...where $$a$$ stands for a group of repeating digits (possibly starting with zero) of length $$l_a$$. For example for $$n=7$$: $$1/7=0.\overline{142857}$$, so $$a=142857$$ and $$l_a=6$$.

One can easily show that (1) can be rewritten in the following way:

$${\frac1n}=\frac{a}{10^{l_a}-1}$$

$$a=\frac{10^{l_a}-1}{n}$$

According to our lemma, it's guaranted that there exists $$l_a$$ such that $$n\mid 10^{l_a}-1$$ so it's is possible to find $$a$$ for every $$n$$ such that $$1/n=0.\bar{a}$$, without a pre-periodic part.

Part 2

If $$2\mid n$$ or $$5\mid n$$, decimal representation of $$1/n$$ has a pre-periodic part: $$\frac1n=0.b\overline {a}\tag{2}$$

...with the lenght of pre-periodic group of digits $$b$$ equal to $$l_b$$ and length of periodic group of digits $$a$$ equal to $$l_a$$.

Suppose the pposite, that there is some number $$n$$ divisible by either 2 or 5 such that:

$$\frac1n=0.\bar{a}=\frac{a}{10^{l_a}-1}$$

$$na=10^{l_a}-1$$

...which is impossible because the LHS is divisible by 2 or 5 and the RHS is clearly not.

Based on part 1 and 2 we now know that:

Decimal representation of $$1/n$$ has pre-periodic part if and only if $$2\mid n$$ or $$5\mid n$$.

Part 3

For a number $$n$$ of the form $$n=2^p5^qm$$ and $$2,5\nmid m$$ the length of pre-periodic part is exactly $$\max(p,q)$$.

It can be easily proved that any number of the form $$0.b\bar{a}$$ can be written as:

$$0.b\bar{a}=\frac{b}{10^{l_b}}+\frac{a}{10^{l_b}(10^{l_a}-1)}\tag{3}$$

Because $$m$$ is not divisible by 2 or 5, we can write $$1/m$$ as:

$$\frac1m=\frac{a}{10^{l_a}-1}$$

which means that:

$$\frac1n=\frac1{2^p5^q} \cdot \frac1m$$

If we introduce:

$$r=\max(p,q)$$

we get:

$$\frac1n=\frac{2^{r-p}5^{r-q}}{10^r} \cdot \frac1m=\frac{2^{r-p}5^{r-q}a}{10^r(10^{l_a}-1)}\tag{4}$$

Now look at (4) carefully.

Case 1:

$$2^{r-p}5^{r-q}a<10^{l_a}-1$$

By comparing (3) and (4), the length of pre-periodic part is $$r$$, and the pre-periodic part is made of zeroes $$b=0$$. Periodic part is equal to $$2^{r-p}5^{r-q}a$$ and the length of the periodic part is $$l_a$$.

Case 2:

$$2^{r-p}5^{r-q}a>10^{l_a}-1$$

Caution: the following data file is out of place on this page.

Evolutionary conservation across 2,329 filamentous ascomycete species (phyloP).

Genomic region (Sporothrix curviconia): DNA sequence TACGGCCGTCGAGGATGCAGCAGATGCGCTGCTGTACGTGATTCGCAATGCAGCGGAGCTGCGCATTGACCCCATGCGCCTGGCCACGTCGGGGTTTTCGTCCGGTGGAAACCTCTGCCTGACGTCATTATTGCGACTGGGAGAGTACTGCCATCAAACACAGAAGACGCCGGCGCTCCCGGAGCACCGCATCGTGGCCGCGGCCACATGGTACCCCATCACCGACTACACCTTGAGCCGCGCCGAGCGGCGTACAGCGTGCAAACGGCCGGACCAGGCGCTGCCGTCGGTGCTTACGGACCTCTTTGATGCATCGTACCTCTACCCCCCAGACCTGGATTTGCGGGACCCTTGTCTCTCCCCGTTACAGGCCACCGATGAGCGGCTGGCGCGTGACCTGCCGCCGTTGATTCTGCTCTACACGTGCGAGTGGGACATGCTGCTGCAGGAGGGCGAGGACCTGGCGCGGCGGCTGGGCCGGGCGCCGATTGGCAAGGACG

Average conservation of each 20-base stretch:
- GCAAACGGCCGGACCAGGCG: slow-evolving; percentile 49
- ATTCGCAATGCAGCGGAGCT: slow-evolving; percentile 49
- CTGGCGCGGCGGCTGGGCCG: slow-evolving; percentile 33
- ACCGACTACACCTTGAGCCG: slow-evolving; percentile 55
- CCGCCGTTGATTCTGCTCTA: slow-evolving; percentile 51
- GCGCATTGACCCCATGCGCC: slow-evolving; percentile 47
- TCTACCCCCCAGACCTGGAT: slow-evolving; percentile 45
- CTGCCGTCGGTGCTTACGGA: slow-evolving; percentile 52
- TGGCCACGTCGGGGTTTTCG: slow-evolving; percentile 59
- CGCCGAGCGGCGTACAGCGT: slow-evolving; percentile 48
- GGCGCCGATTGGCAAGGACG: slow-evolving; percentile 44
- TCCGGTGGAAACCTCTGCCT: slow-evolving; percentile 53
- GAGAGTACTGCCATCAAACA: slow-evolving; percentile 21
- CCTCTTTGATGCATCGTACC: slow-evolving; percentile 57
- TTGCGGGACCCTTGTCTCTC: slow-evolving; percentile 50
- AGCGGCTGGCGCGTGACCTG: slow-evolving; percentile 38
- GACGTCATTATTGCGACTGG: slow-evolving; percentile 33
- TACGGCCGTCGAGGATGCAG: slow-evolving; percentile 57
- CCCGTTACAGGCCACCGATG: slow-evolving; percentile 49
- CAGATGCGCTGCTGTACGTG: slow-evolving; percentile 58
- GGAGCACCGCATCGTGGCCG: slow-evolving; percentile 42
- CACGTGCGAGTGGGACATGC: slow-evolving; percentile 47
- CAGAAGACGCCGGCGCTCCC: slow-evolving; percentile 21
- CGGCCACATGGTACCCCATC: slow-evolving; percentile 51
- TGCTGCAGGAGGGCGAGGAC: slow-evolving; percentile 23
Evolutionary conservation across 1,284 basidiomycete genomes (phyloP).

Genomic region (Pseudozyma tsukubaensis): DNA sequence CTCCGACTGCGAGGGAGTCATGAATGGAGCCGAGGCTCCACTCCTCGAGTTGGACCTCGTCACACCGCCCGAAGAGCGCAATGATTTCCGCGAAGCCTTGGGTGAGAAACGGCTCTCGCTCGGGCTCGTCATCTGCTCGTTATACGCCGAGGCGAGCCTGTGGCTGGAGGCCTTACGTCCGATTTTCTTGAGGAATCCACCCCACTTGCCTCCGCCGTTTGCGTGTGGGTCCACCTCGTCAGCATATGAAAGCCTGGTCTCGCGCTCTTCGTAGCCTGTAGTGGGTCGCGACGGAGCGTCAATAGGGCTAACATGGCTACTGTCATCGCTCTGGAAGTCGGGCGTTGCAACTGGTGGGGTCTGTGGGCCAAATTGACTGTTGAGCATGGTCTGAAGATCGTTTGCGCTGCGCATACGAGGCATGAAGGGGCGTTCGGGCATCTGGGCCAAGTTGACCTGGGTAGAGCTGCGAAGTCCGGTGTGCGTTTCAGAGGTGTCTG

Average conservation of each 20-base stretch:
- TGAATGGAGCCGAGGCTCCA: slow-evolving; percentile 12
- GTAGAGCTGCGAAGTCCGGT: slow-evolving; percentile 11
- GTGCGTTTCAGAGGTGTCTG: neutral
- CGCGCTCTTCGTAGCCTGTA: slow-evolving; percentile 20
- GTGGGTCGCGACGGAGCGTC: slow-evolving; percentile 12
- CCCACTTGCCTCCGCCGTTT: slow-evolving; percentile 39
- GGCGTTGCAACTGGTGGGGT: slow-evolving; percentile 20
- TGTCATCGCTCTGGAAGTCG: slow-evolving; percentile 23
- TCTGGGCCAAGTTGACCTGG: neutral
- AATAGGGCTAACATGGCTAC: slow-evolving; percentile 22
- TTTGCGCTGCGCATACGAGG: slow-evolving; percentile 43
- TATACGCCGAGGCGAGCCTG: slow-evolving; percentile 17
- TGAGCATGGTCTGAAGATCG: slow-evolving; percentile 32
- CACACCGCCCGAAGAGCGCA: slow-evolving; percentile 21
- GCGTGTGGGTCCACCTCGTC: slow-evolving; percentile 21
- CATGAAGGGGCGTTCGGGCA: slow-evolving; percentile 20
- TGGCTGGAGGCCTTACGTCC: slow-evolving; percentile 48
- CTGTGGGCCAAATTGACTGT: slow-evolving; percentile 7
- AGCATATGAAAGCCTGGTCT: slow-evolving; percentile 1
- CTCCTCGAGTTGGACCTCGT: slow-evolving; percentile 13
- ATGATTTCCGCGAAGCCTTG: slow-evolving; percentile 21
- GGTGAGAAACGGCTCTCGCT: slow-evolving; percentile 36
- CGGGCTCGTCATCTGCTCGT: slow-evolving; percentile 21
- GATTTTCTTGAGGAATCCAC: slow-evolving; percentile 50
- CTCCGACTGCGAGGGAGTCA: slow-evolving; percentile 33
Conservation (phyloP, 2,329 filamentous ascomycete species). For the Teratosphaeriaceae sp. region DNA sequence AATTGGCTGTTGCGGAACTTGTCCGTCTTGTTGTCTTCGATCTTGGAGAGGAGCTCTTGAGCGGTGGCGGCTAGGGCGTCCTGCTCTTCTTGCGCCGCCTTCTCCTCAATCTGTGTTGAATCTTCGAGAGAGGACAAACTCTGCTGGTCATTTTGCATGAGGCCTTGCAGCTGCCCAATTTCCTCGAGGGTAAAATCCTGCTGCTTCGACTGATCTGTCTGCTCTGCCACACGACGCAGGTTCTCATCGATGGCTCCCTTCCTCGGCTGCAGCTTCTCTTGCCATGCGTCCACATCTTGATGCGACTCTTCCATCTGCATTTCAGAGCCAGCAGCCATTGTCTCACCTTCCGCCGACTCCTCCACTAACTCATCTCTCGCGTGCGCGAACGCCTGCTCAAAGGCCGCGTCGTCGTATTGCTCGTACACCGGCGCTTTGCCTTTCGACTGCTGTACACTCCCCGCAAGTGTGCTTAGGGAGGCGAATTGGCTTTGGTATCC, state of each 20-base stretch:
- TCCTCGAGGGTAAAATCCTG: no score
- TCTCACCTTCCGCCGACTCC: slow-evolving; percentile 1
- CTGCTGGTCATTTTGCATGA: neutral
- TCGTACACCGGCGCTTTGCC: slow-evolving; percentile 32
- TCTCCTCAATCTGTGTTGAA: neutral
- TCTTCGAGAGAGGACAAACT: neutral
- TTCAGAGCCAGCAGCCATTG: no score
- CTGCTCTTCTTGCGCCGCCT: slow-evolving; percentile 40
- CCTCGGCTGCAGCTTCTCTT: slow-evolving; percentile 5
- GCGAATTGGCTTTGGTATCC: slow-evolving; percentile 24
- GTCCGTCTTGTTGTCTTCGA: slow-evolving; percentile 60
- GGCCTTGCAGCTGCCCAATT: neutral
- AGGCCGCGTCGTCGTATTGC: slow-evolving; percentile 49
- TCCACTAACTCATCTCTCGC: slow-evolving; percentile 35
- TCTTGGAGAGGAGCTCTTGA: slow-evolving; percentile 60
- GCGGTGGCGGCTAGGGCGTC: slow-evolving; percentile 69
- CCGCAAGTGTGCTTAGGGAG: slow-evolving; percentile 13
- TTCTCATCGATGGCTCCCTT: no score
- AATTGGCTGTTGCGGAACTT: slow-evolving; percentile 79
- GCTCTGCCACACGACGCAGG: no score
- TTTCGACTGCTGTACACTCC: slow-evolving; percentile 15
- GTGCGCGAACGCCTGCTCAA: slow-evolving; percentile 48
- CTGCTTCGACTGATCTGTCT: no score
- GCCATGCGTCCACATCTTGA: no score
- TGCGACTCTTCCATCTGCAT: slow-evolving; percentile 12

In that case you can write:

$$2^{r-p}5^{r-q}a=s(10^{l_a}-1)+a_1$$

...and (4) becomes:

$$\frac1n=\frac{s(10^{l_a}-1)+a_1}{10^r(10^{l_a}-1)}=\frac{s}{10^r}+\frac{a_1}{10^r(10^{l_a}-1)}$$

By comparing the last expression with (4), the length of the pre-periodic part $$s$$ is again $$r$$ and the length of repeating sequence $$a_1$$ is again $$l_a$$.

Conclusion

1. The length of the periodic part in the decimal representation of $$1/n$$ is determined by the length of periodic part in $$1/m$$ with $$m$$ being the greatest divisor of $$n$$ such that $$2\nmid m$$ and $$5\nmid m$$.
2. Pre-periodic part exists only if $$n$$ is of the form $$2^p5^qm$$.
3. The length of the pre-periodic part is $$\max(p,q)$$

Interesting example

$$\frac{1}{19}=0.\overline{052631578947368421}$$

Periodic part has 18 digits. Now take a look at:

$$\frac{1}{760}=\frac{1}{2^3\cdot5\cdot19}=0.001\overline{315789473684210526}$$

Pre-periodic part has length 3 (because the biggest power of 2 or 5 in $$n=760$$ is 3). And the periodic part has length 18, same length as in $$1/19$$.

• I have a question: Are part $1$ and $2$ really necessary? Because stating that the length of the non-periodic part of $1/n$ if $n = 2^m5^n p$ is $max(m,n)$ also takes care of the situations where $n$ is not at all divisible by $2$ and $5$, in which case $max(m,n)=0$ and so no non-periodic part. – Yellow Jan 7 '19 at 18:52